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Kelis loses SXSW, then wins SXSW, then gets shut down

Deborah Sengupta

Editor’s note: This article was originally published March 14, 2014

On Thursday night, the Clive Bar in the Rainey St. district felt far more than the mile or so away from Red River that it actually is.

Following an excellent set by righteous soul warrior Cody Chesnutt, a capacity crowd buzzed with excitement for Kelis’ headline set. The R&B singer has an excellent new album produced by TV on the Radio’s Dave Sitek that is racking up rave reviews a month before it’s scheduled to drop.

Kelis was scheduled to go on at midnight. Chesnutt left the stage at 11:40 p.m. It was chilly on the bar’s back patio with temperatures dipping down to the fifties. As the sound guys scurried around the stage trying to set up for Kelis the set’s start time came and went. At 12:15 a.m. a staffer took the stage and reminded the crowd of the terrible events of the night before and asked the bar to observe the moment of silence that most of the festival observed at midnight. Around 12:30 a.m. the crowd was starting to get cold and cranky. People began to debate the value of staying for Kelis’ set. Some people left. Around 12:45 a.m. the crowd turned hostile, heckling the sound man and booing loudly. More people left.

Shortly after 1 a.m. Kelis finally took the stage. Backed by an eleven-piece ensemble that included two back-up singers and a horn section. She looked ravishing, and she was unfalteringly upbeat.

“I heard a lot of good things about South by Southwest, but I think it’s even better,” she said effusively to wild applause, “The eating’s good, the drinking is good, it’s just all good.” She was awfully charming, but considering the horrific events of Wednesday night it seemed terribly tone deaf. There might be plenty of magical moments at SXSW 2014, but the one thing it’s not is “all good.”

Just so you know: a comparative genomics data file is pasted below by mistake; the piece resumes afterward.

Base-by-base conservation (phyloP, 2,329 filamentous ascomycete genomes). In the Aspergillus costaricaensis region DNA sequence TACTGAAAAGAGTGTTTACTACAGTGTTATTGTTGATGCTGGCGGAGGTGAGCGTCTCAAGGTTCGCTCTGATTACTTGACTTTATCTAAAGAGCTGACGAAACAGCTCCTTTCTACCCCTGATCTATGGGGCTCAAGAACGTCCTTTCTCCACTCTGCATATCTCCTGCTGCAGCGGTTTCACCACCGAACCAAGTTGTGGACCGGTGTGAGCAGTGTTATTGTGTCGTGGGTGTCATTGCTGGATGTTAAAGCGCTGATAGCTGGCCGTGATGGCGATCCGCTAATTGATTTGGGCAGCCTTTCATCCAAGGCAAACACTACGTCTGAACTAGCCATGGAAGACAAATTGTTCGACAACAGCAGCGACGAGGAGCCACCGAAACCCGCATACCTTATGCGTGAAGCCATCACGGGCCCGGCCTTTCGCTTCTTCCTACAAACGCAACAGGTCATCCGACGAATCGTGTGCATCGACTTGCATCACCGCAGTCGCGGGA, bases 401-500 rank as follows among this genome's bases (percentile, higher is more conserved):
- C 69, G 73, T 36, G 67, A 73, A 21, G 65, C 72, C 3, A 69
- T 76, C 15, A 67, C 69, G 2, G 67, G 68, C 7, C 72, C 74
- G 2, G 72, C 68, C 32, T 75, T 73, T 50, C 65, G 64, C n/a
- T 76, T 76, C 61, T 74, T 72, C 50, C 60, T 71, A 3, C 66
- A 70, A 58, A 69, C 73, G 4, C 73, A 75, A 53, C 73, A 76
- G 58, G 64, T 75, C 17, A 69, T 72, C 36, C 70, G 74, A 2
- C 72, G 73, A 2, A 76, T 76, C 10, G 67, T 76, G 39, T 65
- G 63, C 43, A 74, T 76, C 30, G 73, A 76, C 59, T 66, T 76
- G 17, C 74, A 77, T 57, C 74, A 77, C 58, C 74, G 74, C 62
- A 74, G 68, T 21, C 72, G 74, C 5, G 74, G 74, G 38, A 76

Nonetheless, as Kelis and the band kicked into the first song a rich and smoky full-throated r&b number the crowd immediately forgave her. As the set continued, debuting beautiful, grandiose renditions of the lushly arranged songs from the new album, many of which the majority of the crowd didn’t even know, she was absolutely living up to the hype. The pop and r&b mixed with elements of ska and funk and yes, she did play a big band tribal rendition of her 2003 hit “Milkshake.”

Just when it seemed like the set couldn’t get better, Kelis’ mic cut out, ironically enough, in the middle of the track “A Capella” off her 2010 release “Flesh Tone.” The crowd let out a collective groan. After a few moments of trying to go on, the band stopped. Kelis turned and conferred with them. At first it seemed like that was the end. It was almost 2 a.m. and no one was trying to go through another agonizing sound check. But then something kind of amazing happened. Kelis stepped out in front of her mic, beckoning for the crowd to be quiet, she began to sing un-mic’d. Gradually the crowd caught on and fell silent. The back-up singers joined her and the band kicked in with a very hushed accopaniment. And it was a beautiful, magical moment.

At the end of the track the crowd went wild. Then just as Kelis was about to start singing again, coffee house style to a completely enamored audience, a surly bar staffer burst through the crowd demanding that she shut the set down. Granted, it was after curfew, but the crowd was thoroughly confused as was the band who regarded him with disbelief.

“We’ve been working hard all week, it’s time to go home,” he yelled, motioning that it was time to cut the set off.

With a bewildered shrug to the none-too-pleased audience, a reluctant Kelis left the stage to a final cheer from the crowd. And thus ended a night full of beauty, frustration and crazy emotional ricochets.